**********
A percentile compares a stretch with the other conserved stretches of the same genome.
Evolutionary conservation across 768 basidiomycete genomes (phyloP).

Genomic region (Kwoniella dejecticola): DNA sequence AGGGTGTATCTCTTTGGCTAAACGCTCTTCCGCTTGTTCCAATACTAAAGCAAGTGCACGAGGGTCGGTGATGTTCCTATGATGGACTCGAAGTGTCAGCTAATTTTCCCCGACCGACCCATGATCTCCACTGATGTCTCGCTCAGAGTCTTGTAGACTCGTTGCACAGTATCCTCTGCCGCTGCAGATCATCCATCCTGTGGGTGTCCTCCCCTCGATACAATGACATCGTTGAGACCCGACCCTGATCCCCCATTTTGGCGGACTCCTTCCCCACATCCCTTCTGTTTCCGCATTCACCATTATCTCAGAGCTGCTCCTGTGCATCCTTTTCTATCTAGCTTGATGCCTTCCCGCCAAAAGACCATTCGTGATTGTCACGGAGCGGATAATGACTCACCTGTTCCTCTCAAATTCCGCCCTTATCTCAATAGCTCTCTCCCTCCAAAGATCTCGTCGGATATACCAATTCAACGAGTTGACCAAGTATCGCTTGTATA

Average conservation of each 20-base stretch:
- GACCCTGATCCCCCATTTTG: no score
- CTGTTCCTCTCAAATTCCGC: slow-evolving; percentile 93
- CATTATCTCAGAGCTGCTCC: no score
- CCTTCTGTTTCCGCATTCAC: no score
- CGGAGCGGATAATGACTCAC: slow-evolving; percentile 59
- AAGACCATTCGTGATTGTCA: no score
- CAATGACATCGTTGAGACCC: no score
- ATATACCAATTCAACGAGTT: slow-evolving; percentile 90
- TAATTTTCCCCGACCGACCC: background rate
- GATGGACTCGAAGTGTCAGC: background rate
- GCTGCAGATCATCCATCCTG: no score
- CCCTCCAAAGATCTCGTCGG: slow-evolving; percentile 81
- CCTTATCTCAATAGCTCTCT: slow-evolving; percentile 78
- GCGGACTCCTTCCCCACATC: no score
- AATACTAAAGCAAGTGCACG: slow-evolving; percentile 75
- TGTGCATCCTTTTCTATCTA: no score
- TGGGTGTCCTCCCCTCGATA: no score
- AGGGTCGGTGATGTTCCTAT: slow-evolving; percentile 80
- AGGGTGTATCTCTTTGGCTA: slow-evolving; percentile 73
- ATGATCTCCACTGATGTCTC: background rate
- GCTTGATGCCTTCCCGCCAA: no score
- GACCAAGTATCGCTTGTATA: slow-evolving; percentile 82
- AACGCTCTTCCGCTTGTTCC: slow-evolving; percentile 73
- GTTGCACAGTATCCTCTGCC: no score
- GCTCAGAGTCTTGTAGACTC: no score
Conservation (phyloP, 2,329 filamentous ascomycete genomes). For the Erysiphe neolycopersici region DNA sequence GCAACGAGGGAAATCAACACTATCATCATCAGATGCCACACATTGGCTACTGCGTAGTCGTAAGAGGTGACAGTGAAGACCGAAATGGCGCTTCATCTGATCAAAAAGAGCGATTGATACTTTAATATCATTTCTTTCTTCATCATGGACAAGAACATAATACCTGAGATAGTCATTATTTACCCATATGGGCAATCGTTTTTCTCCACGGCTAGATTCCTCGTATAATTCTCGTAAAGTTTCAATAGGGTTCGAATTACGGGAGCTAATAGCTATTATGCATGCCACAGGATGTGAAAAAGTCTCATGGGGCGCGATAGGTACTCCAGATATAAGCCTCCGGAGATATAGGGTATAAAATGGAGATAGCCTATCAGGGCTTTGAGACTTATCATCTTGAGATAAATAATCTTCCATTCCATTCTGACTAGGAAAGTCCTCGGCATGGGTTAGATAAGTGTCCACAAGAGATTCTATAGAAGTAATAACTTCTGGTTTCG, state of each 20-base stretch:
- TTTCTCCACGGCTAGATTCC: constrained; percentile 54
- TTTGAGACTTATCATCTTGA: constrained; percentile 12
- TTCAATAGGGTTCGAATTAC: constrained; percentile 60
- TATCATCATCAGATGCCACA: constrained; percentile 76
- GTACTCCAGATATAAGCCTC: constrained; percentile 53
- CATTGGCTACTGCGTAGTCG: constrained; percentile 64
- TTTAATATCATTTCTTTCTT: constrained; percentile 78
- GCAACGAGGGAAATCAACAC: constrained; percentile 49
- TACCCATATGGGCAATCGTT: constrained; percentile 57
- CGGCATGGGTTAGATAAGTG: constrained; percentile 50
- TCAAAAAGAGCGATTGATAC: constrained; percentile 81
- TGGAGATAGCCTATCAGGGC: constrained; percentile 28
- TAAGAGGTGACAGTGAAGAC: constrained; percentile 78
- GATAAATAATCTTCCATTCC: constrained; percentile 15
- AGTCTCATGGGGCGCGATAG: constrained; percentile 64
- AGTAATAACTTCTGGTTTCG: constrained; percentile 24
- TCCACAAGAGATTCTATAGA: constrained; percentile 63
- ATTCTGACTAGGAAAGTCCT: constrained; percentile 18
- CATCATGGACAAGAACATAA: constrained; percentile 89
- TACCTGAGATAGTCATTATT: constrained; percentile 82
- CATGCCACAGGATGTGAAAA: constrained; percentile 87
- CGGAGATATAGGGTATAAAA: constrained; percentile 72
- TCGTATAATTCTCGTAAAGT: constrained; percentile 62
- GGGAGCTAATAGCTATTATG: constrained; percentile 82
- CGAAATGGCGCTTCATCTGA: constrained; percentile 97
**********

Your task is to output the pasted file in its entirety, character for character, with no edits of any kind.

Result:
A percentile compares a stretch with the other conserved stretches of the same genome.
Evolutionary conservation across 768 basidiomycete genomes (phyloP).

Genomic region (Kwoniella dejecticola): DNA sequence AGGGTGTATCTCTTTGGCTAAACGCTCTTCCGCTTGTTCCAATACTAAAGCAAGTGCACGAGGGTCGGTGATGTTCCTATGATGGACTCGAAGTGTCAGCTAATTTTCCCCGACCGACCCATGATCTCCACTGATGTCTCGCTCAGAGTCTTGTAGACTCGTTGCACAGTATCCTCTGCCGCTGCAGATCATCCATCCTGTGGGTGTCCTCCCCTCGATACAATGACATCGTTGAGACCCGACCCTGATCCCCCATTTTGGCGGACTCCTTCCCCACATCCCTTCTGTTTCCGCATTCACCATTATCTCAGAGCTGCTCCTGTGCATCCTTTTCTATCTAGCTTGATGCCTTCCCGCCAAAAGACCATTCGTGATTGTCACGGAGCGGATAATGACTCACCTGTTCCTCTCAAATTCCGCCCTTATCTCAATAGCTCTCTCCCTCCAAAGATCTCGTCGGATATACCAATTCAACGAGTTGACCAAGTATCGCTTGTATA

Average conservation of each 20-base stretch:
- GACCCTGATCCCCCATTTTG: no score
- CTGTTCCTCTCAAATTCCGC: slow-evolving; percentile 93
- CATTATCTCAGAGCTGCTCC: no score
- CCTTCTGTTTCCGCATTCAC: no score
- CGGAGCGGATAATGACTCAC: slow-evolving; percentile 59
- AAGACCATTCGTGATTGTCA: no score
- CAATGACATCGTTGAGACCC: no score
- ATATACCAATTCAACGAGTT: slow-evolving; percentile 90
- TAATTTTCCCCGACCGACCC: background rate
- GATGGACTCGAAGTGTCAGC: background rate
- GCTGCAGATCATCCATCCTG: no score
- CCCTCCAAAGATCTCGTCGG: slow-evolving; percentile 81
- CCTTATCTCAATAGCTCTCT: slow-evolving; percentile 78
- GCGGACTCCTTCCCCACATC: no score
- AATACTAAAGCAAGTGCACG: slow-evolving; percentile 75
- TGTGCATCCTTTTCTATCTA: no score
- TGGGTGTCCTCCCCTCGATA: no score
- AGGGTCGGTGATGTTCCTAT: slow-evolving; percentile 80
- AGGGTGTATCTCTTTGGCTA: slow-evolving; percentile 73
- ATGATCTCCACTGATGTCTC: background rate
- GCTTGATGCCTTCCCGCCAA: no score
- GACCAAGTATCGCTTGTATA: slow-evolving; percentile 82
- AACGCTCTTCCGCTTGTTCC: slow-evolving; percentile 73
- GTTGCACAGTATCCTCTGCC: no score
- GCTCAGAGTCTTGTAGACTC: no score
Conservation (phyloP, 2,329 filamentous ascomycete genomes). For the Erysiphe neolycopersici region DNA sequence GCAACGAGGGAAATCAACACTATCATCATCAGATGCCACACATTGGCTACTGCGTAGTCGTAAGAGGTGACAGTGAAGACCGAAATGGCGCTTCATCTGATCAAAAAGAGCGATTGATACTTTAATATCATTTCTTTCTTCATCATGGACAAGAACATAATACCTGAGATAGTCATTATTTACCCATATGGGCAATCGTTTTTCTCCACGGCTAGATTCCTCGTATAATTCTCGTAAAGTTTCAATAGGGTTCGAATTACGGGAGCTAATAGCTATTATGCATGCCACAGGATGTGAAAAAGTCTCATGGGGCGCGATAGGTACTCCAGATATAAGCCTCCGGAGATATAGGGTATAAAATGGAGATAGCCTATCAGGGCTTTGAGACTTATCATCTTGAGATAAATAATCTTCCATTCCATTCTGACTAGGAAAGTCCTCGGCATGGGTTAGATAAGTGTCCACAAGAGATTCTATAGAAGTAATAACTTCTGGTTTCG, state of each 20-base stretch:
- TTTCTCCACGGCTAGATTCC: constrained; percentile 54
- TTTGAGACTTATCATCTTGA: constrained; percentile 12
- TTCAATAGGGTTCGAATTAC: constrained; percentile 60
- TATCATCATCAGATGCCACA: constrained; percentile 76
- GTACTCCAGATATAAGCCTC: constrained; percentile 53
- CATTGGCTACTGCGTAGTCG: constrained; percentile 64
- TTTAATATCATTTCTTTCTT: constrained; percentile 78
- GCAACGAGGGAAATCAACAC: constrained; percentile 49
- TACCCATATGGGCAATCGTT: constrained; percentile 57
- CGGCATGGGTTAGATAAGTG: constrained; percentile 50
- TCAAAAAGAGCGATTGATAC: constrained; percentile 81
- TGGAGATAGCCTATCAGGGC: constrained; percentile 28
- TAAGAGGTGACAGTGAAGAC: constrained; percentile 78
- GATAAATAATCTTCCATTCC: constrained; percentile 15
- AGTCTCATGGGGCGCGATAG: constrained; percentile 64
- AGTAATAACTTCTGGTTTCG: constrained; percentile 24
- TCCACAAGAGATTCTATAGA: constrained; percentile 63
- ATTCTGACTAGGAAAGTCCT: constrained; percentile 18
- CATCATGGACAAGAACATAA: constrained; percentile 89
- TACCTGAGATAGTCATTATT: constrained; percentile 82
- CATGCCACAGGATGTGAAAA: constrained; percentile 87
- CGGAGATATAGGGTATAAAA: constrained; percentile 72
- TCGTATAATTCTCGTAAAGT: constrained; percentile 62
- GGGAGCTAATAGCTATTATG: constrained; percentile 82
- CGAAATGGCGCTTCATCTGA: constrained; percentile 97